International students like Kim made up 6 percent of males and 8 percent of females that year. In academic year 1999, Asian Pacific Islanders made up only 1 percent of male golfers and 2 percent of females, while international students were only 3 percent of males and 4 percent of females.

Obviously, Asian Pacific Islander golfers include not only Korean Americans but also Indian American and Chinese American, to name a few. International golfers hail from countries as varied as Australia, Colombia, Indonesia, Singapore and South Korea, according to U.S. teams.

The University of Michigan men’s golf coach Andrew Sapp has witnessed the emergence and competiveness of Korean players here from the time he was a college player himself more than 15 years ago. College golfers of Korean heritage have grown increasingly common, says Sapp, who also has coached at Purdue University and the University of North Carolina. Their accomplishments are impressive, Sapp and others say, some of them occurring before they won athletic scholarships.

To name a few:

• As a high school senior, Lion Kim was ranked second nationally among junior golfers by Golfweek magazine. Kim now plays for Sapp at Michigan. (None of the Kims in this story are related.)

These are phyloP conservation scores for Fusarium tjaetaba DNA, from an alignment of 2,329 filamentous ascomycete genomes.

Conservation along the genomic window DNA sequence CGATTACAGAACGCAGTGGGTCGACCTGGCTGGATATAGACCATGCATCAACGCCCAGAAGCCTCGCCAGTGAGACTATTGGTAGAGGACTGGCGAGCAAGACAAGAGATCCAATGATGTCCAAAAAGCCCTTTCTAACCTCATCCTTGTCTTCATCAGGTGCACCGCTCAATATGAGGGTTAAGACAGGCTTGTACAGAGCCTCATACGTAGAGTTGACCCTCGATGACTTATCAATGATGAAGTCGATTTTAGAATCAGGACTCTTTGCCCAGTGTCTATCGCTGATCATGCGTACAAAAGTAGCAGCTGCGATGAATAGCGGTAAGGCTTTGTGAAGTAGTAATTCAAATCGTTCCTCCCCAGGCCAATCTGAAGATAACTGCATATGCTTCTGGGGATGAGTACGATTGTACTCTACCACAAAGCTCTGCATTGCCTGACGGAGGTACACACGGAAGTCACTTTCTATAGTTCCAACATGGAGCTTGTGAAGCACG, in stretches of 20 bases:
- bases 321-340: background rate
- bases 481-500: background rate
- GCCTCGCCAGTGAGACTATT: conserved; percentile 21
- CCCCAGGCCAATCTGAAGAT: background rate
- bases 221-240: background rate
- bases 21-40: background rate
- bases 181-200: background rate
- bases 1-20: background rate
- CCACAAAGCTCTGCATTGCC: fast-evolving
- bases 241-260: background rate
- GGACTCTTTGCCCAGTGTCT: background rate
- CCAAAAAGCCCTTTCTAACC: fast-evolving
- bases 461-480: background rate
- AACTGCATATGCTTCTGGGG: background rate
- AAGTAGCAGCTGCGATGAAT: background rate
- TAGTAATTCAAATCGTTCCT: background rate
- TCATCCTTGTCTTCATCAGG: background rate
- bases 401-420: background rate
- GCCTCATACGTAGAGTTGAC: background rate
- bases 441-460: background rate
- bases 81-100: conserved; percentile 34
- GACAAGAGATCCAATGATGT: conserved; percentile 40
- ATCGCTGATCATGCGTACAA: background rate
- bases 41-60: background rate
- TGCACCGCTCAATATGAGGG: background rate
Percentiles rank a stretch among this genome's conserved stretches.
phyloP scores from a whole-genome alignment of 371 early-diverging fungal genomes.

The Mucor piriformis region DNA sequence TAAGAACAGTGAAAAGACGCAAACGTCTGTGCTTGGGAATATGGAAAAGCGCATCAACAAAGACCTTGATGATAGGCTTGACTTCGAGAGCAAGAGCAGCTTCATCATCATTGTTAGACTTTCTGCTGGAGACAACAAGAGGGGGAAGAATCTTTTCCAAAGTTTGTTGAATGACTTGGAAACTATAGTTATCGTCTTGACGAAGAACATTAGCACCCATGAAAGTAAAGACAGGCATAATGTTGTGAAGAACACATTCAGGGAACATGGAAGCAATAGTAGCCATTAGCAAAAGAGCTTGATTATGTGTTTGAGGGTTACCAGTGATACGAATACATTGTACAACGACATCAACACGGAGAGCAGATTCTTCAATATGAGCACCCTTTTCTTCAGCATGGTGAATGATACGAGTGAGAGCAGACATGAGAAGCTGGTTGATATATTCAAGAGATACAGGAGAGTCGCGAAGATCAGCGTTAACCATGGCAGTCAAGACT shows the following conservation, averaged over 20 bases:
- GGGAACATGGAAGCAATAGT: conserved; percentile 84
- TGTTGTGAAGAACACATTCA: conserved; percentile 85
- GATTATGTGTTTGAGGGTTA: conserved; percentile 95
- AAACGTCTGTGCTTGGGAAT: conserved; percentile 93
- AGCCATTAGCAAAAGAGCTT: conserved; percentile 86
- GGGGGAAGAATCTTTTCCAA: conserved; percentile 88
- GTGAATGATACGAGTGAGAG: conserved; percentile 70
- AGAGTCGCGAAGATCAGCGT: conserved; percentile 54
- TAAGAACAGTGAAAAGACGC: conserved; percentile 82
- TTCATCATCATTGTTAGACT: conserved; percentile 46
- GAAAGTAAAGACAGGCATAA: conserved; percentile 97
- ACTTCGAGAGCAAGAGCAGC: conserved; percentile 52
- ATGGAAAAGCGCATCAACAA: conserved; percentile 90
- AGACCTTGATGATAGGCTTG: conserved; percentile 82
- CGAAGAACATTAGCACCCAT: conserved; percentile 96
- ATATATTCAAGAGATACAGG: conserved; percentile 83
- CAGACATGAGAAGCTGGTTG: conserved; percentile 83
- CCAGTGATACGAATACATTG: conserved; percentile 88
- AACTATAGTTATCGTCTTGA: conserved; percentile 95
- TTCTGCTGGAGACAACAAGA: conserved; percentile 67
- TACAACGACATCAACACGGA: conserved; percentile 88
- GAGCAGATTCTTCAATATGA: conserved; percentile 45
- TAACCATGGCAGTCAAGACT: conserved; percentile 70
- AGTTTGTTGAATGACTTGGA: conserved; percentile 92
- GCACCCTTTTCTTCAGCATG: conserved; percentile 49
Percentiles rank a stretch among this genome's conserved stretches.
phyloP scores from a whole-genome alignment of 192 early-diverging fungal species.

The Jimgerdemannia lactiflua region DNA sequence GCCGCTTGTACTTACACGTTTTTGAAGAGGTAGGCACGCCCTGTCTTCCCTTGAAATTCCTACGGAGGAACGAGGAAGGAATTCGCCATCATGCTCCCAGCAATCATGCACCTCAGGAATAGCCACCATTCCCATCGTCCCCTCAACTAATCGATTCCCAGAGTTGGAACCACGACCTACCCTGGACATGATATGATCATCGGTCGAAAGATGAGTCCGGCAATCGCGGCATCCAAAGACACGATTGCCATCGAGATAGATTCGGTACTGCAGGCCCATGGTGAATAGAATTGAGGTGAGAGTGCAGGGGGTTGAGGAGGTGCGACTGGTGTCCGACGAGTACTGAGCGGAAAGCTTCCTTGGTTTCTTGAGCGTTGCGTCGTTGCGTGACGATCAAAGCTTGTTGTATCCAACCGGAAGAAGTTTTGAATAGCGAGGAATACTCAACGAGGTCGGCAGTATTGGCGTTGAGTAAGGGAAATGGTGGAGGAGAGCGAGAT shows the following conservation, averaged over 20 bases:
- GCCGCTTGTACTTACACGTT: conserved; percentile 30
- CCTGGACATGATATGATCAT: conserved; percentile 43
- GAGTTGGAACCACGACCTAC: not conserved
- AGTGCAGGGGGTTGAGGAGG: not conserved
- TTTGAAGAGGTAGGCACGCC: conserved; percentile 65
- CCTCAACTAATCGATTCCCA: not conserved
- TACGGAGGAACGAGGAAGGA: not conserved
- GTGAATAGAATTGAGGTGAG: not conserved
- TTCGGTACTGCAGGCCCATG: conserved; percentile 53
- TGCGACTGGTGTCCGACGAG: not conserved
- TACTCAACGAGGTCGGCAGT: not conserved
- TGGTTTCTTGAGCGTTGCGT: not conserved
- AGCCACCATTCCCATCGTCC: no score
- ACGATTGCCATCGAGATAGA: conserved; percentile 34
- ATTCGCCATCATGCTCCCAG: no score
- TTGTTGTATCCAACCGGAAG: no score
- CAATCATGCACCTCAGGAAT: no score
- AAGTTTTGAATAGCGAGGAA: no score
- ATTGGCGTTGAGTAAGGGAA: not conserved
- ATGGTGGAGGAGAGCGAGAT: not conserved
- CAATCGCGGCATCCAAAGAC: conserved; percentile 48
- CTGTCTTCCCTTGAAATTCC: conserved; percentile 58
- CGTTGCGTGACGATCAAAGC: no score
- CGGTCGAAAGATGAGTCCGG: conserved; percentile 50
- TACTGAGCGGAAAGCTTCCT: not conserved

• Tiffany Joh, a member of the UCLA women’s team, was named Pac-10 conference Player of the Year for this season after consistently ranking among the nation’s top five players. Joh also won the 2007 Pac-10 title and the 2006 U.S. Women’s Amateur Public Links title.

• Sihwan Kim won the 2007 U.S. Junior National Championship. While playing for Stanford University’s men’s team this past school year, he placed first and second at two tournaments and third at two others.

These and other Korean golfers are much like college athletes of all ethnicities whose parents made life-changing decisions to help their children excel, Sapp and other coaches say. They add that it isn’t surprising that these athletes work hard at their game to maximize opportunities, they say.

“Lion Kim went to high school in Florida so he could play golf year-round,” Sapp says. “His father maintained businesses in the New York area much of that time. They’ve made a lot of sacrifices for Lion.”

In other students’ cases, the sacrifices involve trans-Pacific separations. UCLA women’s golf team member Glory Yang left her whole family in South Korea at age 14 to attend a California boarding school that combined academics with golf. Like C.J. Kim, Yang wanted more of an education than many Korean athletes overseas were getting.

“When I was about to move to the United States, my mom showed me a Bible verse about a guy who asks God to bless him with enlarged territory,” Yang writes on a UCLA Web site. “Because of this verse, I could manage the hardship to be in the United States without my family.”

C.J. Kim, who’s graduating with a bachelor’s in finance, has been back to her homeland only once — the summer between high school and college. Recently, she spoke excitedly of her mother’s pending trip to her UF commencement. “I can’t wait to show her my school,” she said. “I really miss her.”